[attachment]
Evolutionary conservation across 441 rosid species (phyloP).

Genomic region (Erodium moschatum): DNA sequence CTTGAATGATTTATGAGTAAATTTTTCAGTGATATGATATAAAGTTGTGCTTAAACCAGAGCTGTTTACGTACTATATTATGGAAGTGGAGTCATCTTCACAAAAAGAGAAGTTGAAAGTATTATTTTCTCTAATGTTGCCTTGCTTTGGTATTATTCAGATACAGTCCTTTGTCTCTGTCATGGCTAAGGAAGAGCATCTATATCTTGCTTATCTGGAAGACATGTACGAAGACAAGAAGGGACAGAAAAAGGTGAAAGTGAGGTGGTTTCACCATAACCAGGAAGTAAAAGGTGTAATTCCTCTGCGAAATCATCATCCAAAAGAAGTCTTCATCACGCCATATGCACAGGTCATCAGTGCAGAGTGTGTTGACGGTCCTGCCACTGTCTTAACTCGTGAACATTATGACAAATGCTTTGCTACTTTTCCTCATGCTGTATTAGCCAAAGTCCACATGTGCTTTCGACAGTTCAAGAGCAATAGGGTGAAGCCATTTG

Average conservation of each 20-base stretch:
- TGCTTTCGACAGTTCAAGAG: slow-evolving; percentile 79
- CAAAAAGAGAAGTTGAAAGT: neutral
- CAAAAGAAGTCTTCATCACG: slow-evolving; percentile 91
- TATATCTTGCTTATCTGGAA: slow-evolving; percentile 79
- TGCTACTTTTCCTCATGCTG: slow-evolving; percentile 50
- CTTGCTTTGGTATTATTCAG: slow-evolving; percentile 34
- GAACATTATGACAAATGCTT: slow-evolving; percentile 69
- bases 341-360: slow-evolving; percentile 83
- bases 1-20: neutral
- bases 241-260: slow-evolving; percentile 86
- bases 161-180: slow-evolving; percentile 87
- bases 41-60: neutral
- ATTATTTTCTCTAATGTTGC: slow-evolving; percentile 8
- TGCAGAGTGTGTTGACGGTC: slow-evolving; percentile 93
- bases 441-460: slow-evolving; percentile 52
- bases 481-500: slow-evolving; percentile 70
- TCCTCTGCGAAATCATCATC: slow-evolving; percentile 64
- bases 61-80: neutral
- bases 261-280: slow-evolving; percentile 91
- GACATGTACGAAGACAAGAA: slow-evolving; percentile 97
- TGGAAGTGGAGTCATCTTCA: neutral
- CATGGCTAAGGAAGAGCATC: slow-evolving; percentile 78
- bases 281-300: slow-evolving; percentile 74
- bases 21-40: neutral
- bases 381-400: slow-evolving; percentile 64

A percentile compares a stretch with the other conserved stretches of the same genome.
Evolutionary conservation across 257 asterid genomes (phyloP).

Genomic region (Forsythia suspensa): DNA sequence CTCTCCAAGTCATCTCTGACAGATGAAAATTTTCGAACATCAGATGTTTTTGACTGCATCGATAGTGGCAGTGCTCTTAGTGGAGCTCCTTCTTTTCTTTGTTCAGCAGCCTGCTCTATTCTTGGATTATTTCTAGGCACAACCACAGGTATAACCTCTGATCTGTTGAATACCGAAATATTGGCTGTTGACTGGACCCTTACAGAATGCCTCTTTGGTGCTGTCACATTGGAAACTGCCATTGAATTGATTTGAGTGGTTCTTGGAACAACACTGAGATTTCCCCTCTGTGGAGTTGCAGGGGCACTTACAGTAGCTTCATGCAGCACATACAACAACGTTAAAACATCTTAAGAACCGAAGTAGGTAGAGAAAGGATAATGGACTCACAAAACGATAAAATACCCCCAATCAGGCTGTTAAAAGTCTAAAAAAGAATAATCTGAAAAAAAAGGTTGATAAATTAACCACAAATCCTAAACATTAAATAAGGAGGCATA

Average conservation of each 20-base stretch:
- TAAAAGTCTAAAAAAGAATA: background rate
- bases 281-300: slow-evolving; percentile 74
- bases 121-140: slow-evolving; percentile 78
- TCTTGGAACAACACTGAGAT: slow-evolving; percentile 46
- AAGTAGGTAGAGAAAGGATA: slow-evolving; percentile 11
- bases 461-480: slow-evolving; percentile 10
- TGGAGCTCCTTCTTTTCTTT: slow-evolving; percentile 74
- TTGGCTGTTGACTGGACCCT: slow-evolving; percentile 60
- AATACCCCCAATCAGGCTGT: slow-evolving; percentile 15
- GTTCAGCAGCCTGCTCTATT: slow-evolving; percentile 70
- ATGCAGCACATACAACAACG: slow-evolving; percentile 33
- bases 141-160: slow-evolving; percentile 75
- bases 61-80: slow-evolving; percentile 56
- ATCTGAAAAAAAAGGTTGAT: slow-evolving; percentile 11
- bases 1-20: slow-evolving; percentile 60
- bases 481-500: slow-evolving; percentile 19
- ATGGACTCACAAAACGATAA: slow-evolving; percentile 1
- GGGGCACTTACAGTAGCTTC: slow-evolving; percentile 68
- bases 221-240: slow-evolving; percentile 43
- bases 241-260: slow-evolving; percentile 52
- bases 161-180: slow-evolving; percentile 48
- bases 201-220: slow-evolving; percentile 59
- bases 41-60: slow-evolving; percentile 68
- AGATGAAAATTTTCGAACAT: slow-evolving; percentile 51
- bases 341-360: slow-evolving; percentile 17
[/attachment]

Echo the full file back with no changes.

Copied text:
Evolutionary conservation across 441 rosid species (phyloP).

Genomic region (Erodium moschatum): DNA sequence CTTGAATGATTTATGAGTAAATTTTTCAGTGATATGATATAAAGTTGTGCTTAAACCAGAGCTGTTTACGTACTATATTATGGAAGTGGAGTCATCTTCACAAAAAGAGAAGTTGAAAGTATTATTTTCTCTAATGTTGCCTTGCTTTGGTATTATTCAGATACAGTCCTTTGTCTCTGTCATGGCTAAGGAAGAGCATCTATATCTTGCTTATCTGGAAGACATGTACGAAGACAAGAAGGGACAGAAAAAGGTGAAAGTGAGGTGGTTTCACCATAACCAGGAAGTAAAAGGTGTAATTCCTCTGCGAAATCATCATCCAAAAGAAGTCTTCATCACGCCATATGCACAGGTCATCAGTGCAGAGTGTGTTGACGGTCCTGCCACTGTCTTAACTCGTGAACATTATGACAAATGCTTTGCTACTTTTCCTCATGCTGTATTAGCCAAAGTCCACATGTGCTTTCGACAGTTCAAGAGCAATAGGGTGAAGCCATTTG

Average conservation of each 20-base stretch:
- TGCTTTCGACAGTTCAAGAG: slow-evolving; percentile 79
- CAAAAAGAGAAGTTGAAAGT: neutral
- CAAAAGAAGTCTTCATCACG: slow-evolving; percentile 91
- TATATCTTGCTTATCTGGAA: slow-evolving; percentile 79
- TGCTACTTTTCCTCATGCTG: slow-evolving; percentile 50
- CTTGCTTTGGTATTATTCAG: slow-evolving; percentile 34
- GAACATTATGACAAATGCTT: slow-evolving; percentile 69
- bases 341-360: slow-evolving; percentile 83
- bases 1-20: neutral
- bases 241-260: slow-evolving; percentile 86
- bases 161-180: slow-evolving; percentile 87
- bases 41-60: neutral
- ATTATTTTCTCTAATGTTGC: slow-evolving; percentile 8
- TGCAGAGTGTGTTGACGGTC: slow-evolving; percentile 93
- bases 441-460: slow-evolving; percentile 52
- bases 481-500: slow-evolving; percentile 70
- TCCTCTGCGAAATCATCATC: slow-evolving; percentile 64
- bases 61-80: neutral
- bases 261-280: slow-evolving; percentile 91
- GACATGTACGAAGACAAGAA: slow-evolving; percentile 97
- TGGAAGTGGAGTCATCTTCA: neutral
- CATGGCTAAGGAAGAGCATC: slow-evolving; percentile 78
- bases 281-300: slow-evolving; percentile 74
- bases 21-40: neutral
- bases 381-400: slow-evolving; percentile 64

A percentile compares a stretch with the other conserved stretches of the same genome.
Evolutionary conservation across 257 asterid genomes (phyloP).

Genomic region (Forsythia suspensa): DNA sequence CTCTCCAAGTCATCTCTGACAGATGAAAATTTTCGAACATCAGATGTTTTTGACTGCATCGATAGTGGCAGTGCTCTTAGTGGAGCTCCTTCTTTTCTTTGTTCAGCAGCCTGCTCTATTCTTGGATTATTTCTAGGCACAACCACAGGTATAACCTCTGATCTGTTGAATACCGAAATATTGGCTGTTGACTGGACCCTTACAGAATGCCTCTTTGGTGCTGTCACATTGGAAACTGCCATTGAATTGATTTGAGTGGTTCTTGGAACAACACTGAGATTTCCCCTCTGTGGAGTTGCAGGGGCACTTACAGTAGCTTCATGCAGCACATACAACAACGTTAAAACATCTTAAGAACCGAAGTAGGTAGAGAAAGGATAATGGACTCACAAAACGATAAAATACCCCCAATCAGGCTGTTAAAAGTCTAAAAAAGAATAATCTGAAAAAAAAGGTTGATAAATTAACCACAAATCCTAAACATTAAATAAGGAGGCATA

Average conservation of each 20-base stretch:
- TAAAAGTCTAAAAAAGAATA: background rate
- bases 281-300: slow-evolving; percentile 74
- bases 121-140: slow-evolving; percentile 78
- TCTTGGAACAACACTGAGAT: slow-evolving; percentile 46
- AAGTAGGTAGAGAAAGGATA: slow-evolving; percentile 11
- bases 461-480: slow-evolving; percentile 10
- TGGAGCTCCTTCTTTTCTTT: slow-evolving; percentile 74
- TTGGCTGTTGACTGGACCCT: slow-evolving; percentile 60
- AATACCCCCAATCAGGCTGT: slow-evolving; percentile 15
- GTTCAGCAGCCTGCTCTATT: slow-evolving; percentile 70
- ATGCAGCACATACAACAACG: slow-evolving; percentile 33
- bases 141-160: slow-evolving; percentile 75
- bases 61-80: slow-evolving; percentile 56
- ATCTGAAAAAAAAGGTTGAT: slow-evolving; percentile 11
- bases 1-20: slow-evolving; percentile 60
- bases 481-500: slow-evolving; percentile 19
- ATGGACTCACAAAACGATAA: slow-evolving; percentile 1
- GGGGCACTTACAGTAGCTTC: slow-evolving; percentile 68
- bases 221-240: slow-evolving; percentile 43
- bases 241-260: slow-evolving; percentile 52
- bases 161-180: slow-evolving; percentile 48
- bases 201-220: slow-evolving; percentile 59
- bases 41-60: slow-evolving; percentile 68
- AGATGAAAATTTTCGAACAT: slow-evolving; percentile 51
- bases 341-360: slow-evolving; percentile 17